2.7 Downtown Neighborhood Access

Last Updated: 3-27-2017Print page

Downtown Neighborhood Access Streets serve lower intensity land uses in the Downtown Urban Center and are much smaller in scale than Downtown Streets. These street types are appropriate considerations for green streets, urban curbless streets and pedestrianized streets.

  1. 3.6 Street Trees

    Street trees, generous landscaping and other elements contribute to a more intimate, neighborhood-oriented streetscape. Read More »

  2. 3.5 Street and Pedestrian Lighting

    Street and pedestrian lighting can improve, facilitate, and encourage vehicular and pedestrian traffic. Read More »

  3. Bike Parking

    On-street (short-term) bike parking may be provided in the form of corrals or clusters of inverted U racks. The SDOT bicycle rack program website provides information on requesting a bike corral. Read More »

  4. Parklets

    Public space, landscaping, street furniture, parklets, and street cafes contribute to an intimate, neighborhood-oriented streetscape. Read More »

  5. 3.15 Downtown Design

    Downtown design standards help to create a cohesive and clear streetscape and include sidewalk pavement treatments, plantings, trees, and pedestrian-scale lighting. Read More »

There are few of these street types in the Downtown Urban Center and they are primarily located in downtown districts such as Belltown and Pioneer Square.  Some of Downtown Neighborhood Access streets are designated Green Streets and support high levels of walking, bicycling as well as frequent parking turnover, including loading zones. Downtown Neighborhood Access streets accommodate public spaces, generous landscaping and other elements that contribute to a more intimate, neighborhood-oriented streetscape. Transit may also be present. Sidewalk width is dictated by the Seattle Land Use Code on many downtown streets. See Map 1 C in SMC 23.49 for specific sidewalk width requirements.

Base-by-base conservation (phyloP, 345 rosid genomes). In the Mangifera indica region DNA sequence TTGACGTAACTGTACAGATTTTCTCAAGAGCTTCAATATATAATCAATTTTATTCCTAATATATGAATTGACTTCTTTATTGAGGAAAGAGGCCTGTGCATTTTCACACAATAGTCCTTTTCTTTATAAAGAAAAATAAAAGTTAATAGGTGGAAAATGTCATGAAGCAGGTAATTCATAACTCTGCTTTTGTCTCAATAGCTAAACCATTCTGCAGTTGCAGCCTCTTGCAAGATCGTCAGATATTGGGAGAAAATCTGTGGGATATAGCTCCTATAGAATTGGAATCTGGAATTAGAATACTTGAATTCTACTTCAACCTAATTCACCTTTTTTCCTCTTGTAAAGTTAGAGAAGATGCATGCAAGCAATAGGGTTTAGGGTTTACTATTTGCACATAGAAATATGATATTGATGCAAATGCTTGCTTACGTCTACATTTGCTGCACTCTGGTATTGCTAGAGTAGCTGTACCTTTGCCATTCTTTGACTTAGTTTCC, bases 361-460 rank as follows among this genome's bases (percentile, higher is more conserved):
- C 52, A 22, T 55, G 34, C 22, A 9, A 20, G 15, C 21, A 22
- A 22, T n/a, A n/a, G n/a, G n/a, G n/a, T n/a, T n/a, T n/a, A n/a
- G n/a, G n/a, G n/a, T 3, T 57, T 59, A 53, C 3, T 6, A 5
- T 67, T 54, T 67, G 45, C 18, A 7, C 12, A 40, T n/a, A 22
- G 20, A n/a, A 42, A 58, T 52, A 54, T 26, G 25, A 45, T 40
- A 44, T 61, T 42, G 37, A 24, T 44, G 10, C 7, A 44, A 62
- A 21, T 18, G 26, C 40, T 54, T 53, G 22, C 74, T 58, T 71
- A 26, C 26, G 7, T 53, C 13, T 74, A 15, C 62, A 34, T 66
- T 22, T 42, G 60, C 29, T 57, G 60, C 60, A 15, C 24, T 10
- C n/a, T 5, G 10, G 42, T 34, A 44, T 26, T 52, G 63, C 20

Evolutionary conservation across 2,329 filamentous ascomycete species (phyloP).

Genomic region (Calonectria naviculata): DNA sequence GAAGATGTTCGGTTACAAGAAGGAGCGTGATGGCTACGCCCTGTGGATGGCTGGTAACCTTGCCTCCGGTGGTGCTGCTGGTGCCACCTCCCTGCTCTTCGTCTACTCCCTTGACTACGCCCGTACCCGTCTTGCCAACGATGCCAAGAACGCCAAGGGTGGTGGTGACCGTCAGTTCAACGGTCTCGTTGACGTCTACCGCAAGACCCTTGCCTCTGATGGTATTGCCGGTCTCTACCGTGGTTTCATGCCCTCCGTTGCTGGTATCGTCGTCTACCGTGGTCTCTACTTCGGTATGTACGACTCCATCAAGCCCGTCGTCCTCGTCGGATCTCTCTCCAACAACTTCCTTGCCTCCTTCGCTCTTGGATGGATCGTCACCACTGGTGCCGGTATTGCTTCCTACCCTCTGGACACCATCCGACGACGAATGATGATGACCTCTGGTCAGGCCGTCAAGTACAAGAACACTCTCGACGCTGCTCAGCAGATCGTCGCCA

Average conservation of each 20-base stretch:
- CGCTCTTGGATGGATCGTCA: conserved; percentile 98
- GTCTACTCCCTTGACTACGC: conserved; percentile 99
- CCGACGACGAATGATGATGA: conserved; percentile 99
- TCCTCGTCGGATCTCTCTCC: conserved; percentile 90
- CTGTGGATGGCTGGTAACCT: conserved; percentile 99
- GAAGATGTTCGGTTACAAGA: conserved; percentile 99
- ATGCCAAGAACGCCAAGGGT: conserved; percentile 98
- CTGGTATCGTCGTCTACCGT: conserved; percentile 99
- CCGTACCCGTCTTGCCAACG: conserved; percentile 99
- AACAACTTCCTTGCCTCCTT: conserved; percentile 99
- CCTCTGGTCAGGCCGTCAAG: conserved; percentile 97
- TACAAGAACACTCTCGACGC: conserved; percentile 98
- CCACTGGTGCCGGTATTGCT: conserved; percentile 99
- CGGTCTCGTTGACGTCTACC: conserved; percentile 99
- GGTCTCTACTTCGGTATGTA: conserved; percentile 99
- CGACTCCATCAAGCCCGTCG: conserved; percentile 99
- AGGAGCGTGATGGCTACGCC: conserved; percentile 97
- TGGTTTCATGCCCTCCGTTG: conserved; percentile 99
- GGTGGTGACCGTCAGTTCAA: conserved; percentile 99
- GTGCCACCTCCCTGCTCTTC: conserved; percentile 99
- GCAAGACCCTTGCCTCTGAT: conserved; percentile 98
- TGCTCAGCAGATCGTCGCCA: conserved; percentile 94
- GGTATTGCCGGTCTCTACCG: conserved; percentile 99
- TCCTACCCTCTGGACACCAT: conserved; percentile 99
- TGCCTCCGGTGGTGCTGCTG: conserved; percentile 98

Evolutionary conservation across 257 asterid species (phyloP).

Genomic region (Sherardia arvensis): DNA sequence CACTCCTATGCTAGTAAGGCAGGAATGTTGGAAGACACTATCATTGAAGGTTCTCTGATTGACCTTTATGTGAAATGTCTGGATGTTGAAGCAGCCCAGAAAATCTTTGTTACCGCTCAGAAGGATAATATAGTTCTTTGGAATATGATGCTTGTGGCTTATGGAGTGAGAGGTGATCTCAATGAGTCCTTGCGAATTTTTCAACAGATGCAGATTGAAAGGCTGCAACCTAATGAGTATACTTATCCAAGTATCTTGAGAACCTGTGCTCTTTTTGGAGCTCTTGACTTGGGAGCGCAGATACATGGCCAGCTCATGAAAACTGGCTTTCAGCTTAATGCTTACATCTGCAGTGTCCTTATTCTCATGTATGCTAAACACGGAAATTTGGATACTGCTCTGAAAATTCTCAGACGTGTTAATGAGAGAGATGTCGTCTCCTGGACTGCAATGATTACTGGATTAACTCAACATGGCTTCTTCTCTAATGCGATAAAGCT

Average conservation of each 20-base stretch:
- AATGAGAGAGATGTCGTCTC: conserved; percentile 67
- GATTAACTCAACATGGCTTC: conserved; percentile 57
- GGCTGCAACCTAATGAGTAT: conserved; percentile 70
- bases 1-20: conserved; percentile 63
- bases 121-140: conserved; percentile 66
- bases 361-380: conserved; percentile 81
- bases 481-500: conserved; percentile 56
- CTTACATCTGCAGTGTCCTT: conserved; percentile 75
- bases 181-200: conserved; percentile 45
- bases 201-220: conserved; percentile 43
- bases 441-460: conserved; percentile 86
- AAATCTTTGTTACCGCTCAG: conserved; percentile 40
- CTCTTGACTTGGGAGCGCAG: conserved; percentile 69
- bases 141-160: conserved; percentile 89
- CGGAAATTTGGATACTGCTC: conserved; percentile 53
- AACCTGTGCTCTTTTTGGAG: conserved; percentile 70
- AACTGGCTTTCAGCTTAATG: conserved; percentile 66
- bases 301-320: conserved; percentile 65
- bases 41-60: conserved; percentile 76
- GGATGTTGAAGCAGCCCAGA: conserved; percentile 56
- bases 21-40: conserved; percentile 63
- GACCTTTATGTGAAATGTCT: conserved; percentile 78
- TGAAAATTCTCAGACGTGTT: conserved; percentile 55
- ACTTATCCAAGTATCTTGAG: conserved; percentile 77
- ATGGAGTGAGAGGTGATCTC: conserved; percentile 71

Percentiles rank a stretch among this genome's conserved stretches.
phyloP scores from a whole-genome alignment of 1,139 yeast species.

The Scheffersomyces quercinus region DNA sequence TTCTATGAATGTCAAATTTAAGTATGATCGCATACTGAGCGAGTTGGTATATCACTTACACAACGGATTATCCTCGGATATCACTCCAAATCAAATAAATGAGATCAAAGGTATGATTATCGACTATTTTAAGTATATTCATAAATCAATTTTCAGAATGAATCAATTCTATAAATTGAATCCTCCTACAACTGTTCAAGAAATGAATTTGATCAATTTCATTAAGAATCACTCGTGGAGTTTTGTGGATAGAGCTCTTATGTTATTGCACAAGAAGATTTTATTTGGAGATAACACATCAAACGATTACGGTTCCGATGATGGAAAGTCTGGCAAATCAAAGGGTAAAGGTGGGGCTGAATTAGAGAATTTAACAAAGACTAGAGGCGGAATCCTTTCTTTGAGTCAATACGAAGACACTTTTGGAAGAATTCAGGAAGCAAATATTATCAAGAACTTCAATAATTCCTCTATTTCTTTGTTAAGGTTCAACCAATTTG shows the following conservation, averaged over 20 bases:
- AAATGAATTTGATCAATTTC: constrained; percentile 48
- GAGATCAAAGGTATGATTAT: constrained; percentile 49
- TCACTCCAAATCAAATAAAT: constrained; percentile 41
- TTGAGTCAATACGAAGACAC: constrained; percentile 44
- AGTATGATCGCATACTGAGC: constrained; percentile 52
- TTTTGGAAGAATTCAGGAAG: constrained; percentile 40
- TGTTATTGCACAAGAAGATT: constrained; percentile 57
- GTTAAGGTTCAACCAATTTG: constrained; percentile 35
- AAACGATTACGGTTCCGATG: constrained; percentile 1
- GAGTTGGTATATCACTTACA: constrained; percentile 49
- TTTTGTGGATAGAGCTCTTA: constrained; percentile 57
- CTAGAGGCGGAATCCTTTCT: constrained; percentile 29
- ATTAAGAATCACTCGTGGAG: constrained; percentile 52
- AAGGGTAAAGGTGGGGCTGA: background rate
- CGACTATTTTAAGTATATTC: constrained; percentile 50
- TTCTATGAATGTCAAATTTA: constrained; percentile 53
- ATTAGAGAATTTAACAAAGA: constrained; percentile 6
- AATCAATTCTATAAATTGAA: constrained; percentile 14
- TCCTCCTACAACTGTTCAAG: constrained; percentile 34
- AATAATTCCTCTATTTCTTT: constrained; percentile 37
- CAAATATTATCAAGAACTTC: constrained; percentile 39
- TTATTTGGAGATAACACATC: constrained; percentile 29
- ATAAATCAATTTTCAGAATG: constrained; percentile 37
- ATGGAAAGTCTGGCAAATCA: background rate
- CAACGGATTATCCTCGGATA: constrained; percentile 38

Typical Street Classification(s)

Non-arterials

Public Space Programming 

Street furniture, Sidewalk cafes, Parklets, Streateries, Performance space, Vending, Pedestrian Lighting (see Downtown Design Standards), Festival Streets, Bike Parking, Public Art.

Greening

Street trees, permeable pavement for sidewalks, landscaping, rain gardens, sloped or walled bioretention cells (pursuant to vertical wall policy). See Downtown Design Standards for landscaping standards.

Pedestrian

Medium-high volumes of pedestrians, particularly on transit blocks, requiring 6-8’ of pedestrian clear space that must not be encroached upon by objects such as street furniture, poles, A-frame signs, and sidewalk cafes. Minimize curb cuts and driveways to maximize pedestrian safety by reducing conflict points (See Seattle Land Use Code Section F for more information on curb cuts and driveways).

Bicycle

Non-arterials streets typically do not require protected bike facilities; shared streets and greenways are appropriate on Downtown Neighborhood Access streets to serve bicycle circulation.

Freight

Downtown Traffic Control Zone – freight restrictions in place for many downtown streets

Transit

Transit service not prevalent on Downtown Neighborhood Access streets.

Curb Lane/Flex Zone

Alleys shall serve as the primary loading and parking access needs. Curb space serve frequent parking turnover; dedicated loading zones are desirable.

 Travelway width  

Travelway widths for two travel lanes shall be a minimum of 18′ and a maximum of 20′. If there is surplus right of way beyond the required right of way, the flex lane could be used for the following uses: Greening, public space programming, parking, or widened sidewalks where land use warrants them.

*Color for illustration is used to differentiate between right-of-way elements and does not represent standard color for design.